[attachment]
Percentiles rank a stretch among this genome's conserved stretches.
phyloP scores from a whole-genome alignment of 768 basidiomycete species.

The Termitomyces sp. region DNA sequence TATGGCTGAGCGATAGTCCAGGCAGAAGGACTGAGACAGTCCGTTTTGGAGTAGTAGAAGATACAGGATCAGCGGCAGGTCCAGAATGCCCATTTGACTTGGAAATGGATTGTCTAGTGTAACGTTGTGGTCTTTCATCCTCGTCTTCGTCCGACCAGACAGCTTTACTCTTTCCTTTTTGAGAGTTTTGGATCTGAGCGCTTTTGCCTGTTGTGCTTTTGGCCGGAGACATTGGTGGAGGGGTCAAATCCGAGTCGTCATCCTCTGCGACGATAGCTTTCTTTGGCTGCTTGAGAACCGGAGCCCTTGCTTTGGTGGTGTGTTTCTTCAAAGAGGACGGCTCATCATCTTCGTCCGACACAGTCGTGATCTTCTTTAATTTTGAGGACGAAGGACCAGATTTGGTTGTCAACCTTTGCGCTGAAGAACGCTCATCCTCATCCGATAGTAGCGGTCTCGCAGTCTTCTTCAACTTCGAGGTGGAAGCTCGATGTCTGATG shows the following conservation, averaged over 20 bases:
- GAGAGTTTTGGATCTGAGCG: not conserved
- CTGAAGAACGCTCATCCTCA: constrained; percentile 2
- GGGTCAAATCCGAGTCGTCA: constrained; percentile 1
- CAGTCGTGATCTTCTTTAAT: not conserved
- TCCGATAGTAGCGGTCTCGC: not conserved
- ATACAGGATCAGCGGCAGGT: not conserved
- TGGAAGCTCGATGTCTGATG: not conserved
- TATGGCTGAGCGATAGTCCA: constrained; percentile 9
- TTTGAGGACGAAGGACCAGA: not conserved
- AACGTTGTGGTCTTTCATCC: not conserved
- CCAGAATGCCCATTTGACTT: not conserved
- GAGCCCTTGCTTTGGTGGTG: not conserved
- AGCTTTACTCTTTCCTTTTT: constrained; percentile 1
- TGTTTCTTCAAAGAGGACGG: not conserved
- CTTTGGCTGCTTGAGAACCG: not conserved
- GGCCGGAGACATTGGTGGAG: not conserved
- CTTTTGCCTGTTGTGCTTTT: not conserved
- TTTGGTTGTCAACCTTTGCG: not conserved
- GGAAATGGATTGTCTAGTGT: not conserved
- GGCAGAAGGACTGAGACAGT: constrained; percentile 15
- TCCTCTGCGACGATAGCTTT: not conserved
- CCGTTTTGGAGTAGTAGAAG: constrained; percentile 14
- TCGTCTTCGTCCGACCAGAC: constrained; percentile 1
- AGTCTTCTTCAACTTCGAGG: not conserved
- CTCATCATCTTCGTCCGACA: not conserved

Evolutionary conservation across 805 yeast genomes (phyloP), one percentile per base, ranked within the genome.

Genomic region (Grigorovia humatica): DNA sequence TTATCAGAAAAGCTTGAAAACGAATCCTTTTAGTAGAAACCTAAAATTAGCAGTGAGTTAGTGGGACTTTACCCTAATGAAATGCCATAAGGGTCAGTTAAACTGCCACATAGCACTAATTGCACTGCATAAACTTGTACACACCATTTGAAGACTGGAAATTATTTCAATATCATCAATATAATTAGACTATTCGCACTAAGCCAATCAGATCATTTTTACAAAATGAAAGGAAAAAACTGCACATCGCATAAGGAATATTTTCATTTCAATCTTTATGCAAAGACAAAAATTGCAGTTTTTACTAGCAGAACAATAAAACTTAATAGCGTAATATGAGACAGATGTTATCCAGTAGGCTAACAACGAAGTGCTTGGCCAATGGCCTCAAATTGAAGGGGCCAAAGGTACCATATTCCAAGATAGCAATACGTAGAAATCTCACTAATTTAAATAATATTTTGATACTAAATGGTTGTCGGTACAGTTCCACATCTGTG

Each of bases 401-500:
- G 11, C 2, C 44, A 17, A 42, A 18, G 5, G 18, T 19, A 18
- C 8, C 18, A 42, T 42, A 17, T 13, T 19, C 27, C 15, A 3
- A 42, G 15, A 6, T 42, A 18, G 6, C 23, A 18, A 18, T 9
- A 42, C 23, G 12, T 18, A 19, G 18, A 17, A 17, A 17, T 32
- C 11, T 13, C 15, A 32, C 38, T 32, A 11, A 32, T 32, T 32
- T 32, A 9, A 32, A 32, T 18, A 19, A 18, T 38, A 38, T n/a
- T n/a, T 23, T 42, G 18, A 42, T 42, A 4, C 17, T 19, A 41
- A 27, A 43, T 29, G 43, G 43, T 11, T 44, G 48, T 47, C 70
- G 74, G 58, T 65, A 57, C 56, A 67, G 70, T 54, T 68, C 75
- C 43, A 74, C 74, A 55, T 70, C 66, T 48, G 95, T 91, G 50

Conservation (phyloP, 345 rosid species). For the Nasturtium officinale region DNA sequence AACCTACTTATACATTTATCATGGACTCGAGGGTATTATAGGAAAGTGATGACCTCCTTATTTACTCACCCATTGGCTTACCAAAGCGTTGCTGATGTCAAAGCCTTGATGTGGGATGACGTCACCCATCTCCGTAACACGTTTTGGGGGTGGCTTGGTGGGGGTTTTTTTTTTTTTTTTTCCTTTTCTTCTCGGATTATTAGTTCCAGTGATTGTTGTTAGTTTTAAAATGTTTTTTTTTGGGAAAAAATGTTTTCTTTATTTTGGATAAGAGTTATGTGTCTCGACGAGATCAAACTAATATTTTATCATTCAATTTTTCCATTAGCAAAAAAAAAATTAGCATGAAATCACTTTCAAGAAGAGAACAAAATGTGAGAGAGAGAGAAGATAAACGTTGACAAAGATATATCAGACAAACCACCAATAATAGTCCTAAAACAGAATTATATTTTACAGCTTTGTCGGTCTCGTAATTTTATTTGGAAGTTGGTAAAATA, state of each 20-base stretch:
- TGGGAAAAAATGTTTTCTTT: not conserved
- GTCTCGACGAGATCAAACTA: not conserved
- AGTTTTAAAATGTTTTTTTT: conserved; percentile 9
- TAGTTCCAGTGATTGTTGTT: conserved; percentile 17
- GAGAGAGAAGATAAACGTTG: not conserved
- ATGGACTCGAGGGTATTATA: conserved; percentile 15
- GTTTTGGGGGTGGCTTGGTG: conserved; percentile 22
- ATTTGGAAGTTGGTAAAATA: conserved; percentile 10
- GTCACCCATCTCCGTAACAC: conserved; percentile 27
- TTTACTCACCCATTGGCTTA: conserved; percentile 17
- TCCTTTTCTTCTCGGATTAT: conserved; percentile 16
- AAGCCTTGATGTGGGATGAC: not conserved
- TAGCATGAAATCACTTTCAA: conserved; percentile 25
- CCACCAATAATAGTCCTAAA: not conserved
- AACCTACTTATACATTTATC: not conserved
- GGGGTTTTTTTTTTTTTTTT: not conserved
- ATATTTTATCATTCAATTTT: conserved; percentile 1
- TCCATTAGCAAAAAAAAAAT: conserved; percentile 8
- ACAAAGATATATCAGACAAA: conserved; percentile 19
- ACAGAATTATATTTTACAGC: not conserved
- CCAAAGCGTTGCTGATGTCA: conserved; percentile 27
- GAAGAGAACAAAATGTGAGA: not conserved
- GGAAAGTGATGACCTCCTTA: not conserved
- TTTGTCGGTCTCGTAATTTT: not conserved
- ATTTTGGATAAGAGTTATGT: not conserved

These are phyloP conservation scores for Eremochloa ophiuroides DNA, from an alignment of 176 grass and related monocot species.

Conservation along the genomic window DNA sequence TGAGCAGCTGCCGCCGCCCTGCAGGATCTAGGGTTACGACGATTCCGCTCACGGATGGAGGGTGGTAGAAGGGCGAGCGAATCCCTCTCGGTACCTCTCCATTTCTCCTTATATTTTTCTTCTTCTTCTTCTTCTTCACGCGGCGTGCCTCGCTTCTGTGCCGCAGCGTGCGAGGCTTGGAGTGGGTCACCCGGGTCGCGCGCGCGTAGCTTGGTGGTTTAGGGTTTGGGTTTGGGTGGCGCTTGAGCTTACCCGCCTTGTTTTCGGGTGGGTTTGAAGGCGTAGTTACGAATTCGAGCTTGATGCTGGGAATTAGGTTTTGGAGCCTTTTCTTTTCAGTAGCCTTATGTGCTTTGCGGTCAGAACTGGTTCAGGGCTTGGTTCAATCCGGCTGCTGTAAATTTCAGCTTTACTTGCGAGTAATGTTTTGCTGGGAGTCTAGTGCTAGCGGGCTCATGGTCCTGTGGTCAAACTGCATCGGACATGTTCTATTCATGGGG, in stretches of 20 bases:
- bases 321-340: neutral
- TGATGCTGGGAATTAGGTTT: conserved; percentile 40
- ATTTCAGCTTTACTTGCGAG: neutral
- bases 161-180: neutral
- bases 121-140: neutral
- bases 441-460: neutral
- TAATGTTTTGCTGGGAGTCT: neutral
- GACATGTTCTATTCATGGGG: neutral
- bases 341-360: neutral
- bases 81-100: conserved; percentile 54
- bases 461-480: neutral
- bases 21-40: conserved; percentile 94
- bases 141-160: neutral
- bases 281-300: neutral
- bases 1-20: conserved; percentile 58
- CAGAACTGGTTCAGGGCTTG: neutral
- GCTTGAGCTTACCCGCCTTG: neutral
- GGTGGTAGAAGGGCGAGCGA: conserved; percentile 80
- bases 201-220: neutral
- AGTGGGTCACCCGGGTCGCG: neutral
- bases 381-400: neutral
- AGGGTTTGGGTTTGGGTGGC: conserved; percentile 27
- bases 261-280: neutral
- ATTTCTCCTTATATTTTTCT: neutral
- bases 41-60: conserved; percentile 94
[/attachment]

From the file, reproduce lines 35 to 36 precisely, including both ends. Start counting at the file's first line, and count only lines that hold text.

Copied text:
- A 42, C 23, G 12, T 18, A 19, G 18, A 17, A 17, A 17, T 32
- C 11, T 13, C 15, A 32, C 38, T 32, A 11, A 32, T 32, T 32